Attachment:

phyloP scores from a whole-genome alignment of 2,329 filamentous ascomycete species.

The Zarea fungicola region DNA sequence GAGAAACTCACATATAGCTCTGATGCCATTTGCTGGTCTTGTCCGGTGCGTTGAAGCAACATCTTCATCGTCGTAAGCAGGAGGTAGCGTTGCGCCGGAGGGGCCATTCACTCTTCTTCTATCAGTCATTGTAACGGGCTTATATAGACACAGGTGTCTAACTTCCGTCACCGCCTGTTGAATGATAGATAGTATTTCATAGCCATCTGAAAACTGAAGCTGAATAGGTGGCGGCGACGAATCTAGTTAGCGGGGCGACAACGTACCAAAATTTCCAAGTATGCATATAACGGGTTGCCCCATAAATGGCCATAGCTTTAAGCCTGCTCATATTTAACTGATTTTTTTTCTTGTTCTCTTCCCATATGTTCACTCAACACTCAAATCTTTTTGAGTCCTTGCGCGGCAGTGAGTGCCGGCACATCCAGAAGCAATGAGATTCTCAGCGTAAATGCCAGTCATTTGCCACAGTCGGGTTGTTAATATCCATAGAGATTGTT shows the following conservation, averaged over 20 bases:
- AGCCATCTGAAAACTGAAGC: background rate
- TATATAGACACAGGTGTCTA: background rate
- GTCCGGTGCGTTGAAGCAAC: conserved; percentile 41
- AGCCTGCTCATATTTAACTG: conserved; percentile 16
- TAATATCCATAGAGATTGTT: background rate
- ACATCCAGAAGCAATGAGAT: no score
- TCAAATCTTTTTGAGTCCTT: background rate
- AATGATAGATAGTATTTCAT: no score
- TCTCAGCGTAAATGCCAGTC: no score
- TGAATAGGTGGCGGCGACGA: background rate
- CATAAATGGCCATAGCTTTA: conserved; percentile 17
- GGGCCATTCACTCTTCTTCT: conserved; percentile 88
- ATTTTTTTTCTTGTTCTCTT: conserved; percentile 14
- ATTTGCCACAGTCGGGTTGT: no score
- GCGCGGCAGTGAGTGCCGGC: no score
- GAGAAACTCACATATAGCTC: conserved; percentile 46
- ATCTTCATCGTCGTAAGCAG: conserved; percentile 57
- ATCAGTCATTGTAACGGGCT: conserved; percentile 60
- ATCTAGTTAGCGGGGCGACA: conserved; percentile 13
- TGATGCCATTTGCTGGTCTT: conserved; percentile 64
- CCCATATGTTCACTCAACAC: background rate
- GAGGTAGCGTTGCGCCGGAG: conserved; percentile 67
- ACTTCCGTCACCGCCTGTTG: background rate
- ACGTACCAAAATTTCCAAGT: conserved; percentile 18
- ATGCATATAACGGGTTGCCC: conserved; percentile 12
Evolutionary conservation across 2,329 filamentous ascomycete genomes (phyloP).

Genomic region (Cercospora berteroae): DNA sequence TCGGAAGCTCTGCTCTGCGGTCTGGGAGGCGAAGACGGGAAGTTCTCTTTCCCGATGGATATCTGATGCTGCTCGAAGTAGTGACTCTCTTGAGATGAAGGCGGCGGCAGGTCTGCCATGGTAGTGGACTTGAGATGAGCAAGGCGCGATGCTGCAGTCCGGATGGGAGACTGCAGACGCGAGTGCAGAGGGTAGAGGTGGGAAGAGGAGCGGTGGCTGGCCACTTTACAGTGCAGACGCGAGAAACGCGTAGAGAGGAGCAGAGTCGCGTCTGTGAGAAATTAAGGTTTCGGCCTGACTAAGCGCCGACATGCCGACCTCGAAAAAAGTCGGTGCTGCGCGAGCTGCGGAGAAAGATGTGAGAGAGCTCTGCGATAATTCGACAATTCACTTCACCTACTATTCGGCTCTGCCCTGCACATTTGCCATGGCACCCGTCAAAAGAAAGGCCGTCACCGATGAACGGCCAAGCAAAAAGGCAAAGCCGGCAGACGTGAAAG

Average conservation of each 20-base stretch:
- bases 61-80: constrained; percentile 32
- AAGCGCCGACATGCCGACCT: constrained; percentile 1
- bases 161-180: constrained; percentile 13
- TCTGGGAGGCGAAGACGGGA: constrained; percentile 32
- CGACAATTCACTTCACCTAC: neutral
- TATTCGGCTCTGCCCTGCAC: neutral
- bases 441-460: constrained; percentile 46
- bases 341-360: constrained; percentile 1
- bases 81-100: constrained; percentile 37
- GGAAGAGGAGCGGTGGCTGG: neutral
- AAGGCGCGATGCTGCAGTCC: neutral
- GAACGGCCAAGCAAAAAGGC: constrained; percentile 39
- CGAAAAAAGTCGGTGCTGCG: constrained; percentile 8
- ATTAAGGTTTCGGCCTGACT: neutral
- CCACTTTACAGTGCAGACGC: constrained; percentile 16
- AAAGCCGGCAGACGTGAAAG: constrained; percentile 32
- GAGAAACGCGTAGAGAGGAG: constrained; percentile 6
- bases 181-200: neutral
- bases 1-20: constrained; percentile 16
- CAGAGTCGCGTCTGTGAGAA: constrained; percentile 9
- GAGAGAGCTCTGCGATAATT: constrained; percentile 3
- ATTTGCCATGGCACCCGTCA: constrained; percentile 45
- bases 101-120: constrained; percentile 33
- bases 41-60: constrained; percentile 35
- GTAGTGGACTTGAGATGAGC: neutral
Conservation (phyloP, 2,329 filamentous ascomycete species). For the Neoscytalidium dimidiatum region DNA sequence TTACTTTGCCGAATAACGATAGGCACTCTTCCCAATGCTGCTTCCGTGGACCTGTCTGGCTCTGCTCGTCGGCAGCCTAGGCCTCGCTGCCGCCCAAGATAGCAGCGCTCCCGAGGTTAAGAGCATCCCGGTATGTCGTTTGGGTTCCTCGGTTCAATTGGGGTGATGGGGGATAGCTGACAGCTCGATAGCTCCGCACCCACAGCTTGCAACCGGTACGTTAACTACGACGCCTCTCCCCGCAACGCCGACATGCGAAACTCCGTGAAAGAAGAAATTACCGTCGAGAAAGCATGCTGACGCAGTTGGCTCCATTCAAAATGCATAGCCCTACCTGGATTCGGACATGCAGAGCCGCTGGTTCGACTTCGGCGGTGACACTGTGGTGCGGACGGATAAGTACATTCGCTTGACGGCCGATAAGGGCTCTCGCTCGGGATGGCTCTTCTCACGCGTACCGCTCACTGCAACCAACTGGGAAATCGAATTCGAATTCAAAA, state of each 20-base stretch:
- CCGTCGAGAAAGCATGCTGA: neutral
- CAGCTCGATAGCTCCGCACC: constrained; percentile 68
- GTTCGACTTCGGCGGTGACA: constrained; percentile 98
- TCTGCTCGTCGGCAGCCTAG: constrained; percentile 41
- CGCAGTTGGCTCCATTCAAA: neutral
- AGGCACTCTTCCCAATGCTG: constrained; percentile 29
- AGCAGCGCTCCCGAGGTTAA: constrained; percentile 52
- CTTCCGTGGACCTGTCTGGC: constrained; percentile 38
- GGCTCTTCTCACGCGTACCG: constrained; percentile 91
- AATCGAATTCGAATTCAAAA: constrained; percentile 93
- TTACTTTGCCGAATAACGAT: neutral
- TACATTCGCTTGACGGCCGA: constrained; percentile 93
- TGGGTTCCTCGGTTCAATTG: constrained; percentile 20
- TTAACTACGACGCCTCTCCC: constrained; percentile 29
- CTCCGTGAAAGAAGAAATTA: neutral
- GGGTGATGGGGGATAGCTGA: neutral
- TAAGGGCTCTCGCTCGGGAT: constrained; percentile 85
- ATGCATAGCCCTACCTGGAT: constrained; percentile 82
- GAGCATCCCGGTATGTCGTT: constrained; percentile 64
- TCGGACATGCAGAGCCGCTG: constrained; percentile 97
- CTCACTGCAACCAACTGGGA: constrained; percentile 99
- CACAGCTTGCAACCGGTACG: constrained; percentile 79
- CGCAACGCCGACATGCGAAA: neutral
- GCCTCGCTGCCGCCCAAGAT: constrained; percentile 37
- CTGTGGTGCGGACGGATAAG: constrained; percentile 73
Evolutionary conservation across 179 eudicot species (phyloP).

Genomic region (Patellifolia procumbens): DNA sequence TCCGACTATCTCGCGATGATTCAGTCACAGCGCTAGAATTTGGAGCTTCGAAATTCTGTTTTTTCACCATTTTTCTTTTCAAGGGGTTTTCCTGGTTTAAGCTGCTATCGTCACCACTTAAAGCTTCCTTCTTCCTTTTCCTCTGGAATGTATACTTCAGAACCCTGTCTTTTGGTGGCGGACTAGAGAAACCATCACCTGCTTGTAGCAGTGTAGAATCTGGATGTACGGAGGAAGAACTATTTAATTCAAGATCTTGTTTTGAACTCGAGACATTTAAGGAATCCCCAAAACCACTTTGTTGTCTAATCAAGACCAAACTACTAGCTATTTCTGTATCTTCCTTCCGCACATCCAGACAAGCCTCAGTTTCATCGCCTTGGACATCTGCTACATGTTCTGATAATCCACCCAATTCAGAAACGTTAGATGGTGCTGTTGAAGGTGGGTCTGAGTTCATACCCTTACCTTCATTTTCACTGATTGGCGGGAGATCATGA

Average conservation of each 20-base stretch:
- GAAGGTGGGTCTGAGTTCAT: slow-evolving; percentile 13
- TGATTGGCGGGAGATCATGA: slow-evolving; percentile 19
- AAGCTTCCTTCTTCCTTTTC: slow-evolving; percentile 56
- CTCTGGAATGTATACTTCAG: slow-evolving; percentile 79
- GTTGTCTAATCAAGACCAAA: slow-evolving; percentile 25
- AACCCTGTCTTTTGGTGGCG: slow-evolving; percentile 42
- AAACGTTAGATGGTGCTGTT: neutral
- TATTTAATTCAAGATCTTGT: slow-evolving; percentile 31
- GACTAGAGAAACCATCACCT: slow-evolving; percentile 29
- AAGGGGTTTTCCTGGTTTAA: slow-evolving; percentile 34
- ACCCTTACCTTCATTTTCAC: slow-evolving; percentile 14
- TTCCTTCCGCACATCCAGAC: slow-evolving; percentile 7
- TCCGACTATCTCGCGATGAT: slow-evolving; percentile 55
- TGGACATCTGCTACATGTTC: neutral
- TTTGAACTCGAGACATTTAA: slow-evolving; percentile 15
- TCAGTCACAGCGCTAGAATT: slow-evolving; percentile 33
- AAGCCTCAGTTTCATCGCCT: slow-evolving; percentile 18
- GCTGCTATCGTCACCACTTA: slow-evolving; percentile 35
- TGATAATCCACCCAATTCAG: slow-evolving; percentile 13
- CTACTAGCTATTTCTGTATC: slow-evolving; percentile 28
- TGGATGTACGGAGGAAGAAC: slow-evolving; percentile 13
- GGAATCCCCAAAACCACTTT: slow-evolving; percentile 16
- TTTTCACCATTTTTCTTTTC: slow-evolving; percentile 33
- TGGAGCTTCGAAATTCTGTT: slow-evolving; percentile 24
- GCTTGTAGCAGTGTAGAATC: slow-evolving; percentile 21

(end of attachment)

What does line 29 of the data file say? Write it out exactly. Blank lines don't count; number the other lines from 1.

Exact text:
Genomic region (Cercospora berteroae): DNA sequence TCGGAAGCTCTGCTCTGCGGTCTGGGAGGCGAAGACGGGAAGTTCTCTTTCCCGATGGATATCTGATGCTGCTCGAAGTAGTGACTCTCTTGAGATGAAGGCGGCGGCAGGTCTGCCATGGTAGTGGACTTGAGATGAGCAAGGCGCGATGCTGCAGTCCGGATGGGAGACTGCAGACGCGAGTGCAGAGGGTAGAGGTGGGAAGAGGAGCGGTGGCTGGCCACTTTACAGTGCAGACGCGAGAAACGCGTAGAGAGGAGCAGAGTCGCGTCTGTGAGAAATTAAGGTTTCGGCCTGACTAAGCGCCGACATGCCGACCTCGAAAAAAGTCGGTGCTGCGCGAGCTGCGGAGAAAGATGTGAGAGAGCTCTGCGATAATTCGACAATTCACTTCACCTACTATTCGGCTCTGCCCTGCACATTTGCCATGGCACCCGTCAAAAGAAAGGCCGTCACCGATGAACGGCCAAGCAAAAAGGCAAAGCCGGCAGACGTGAAAG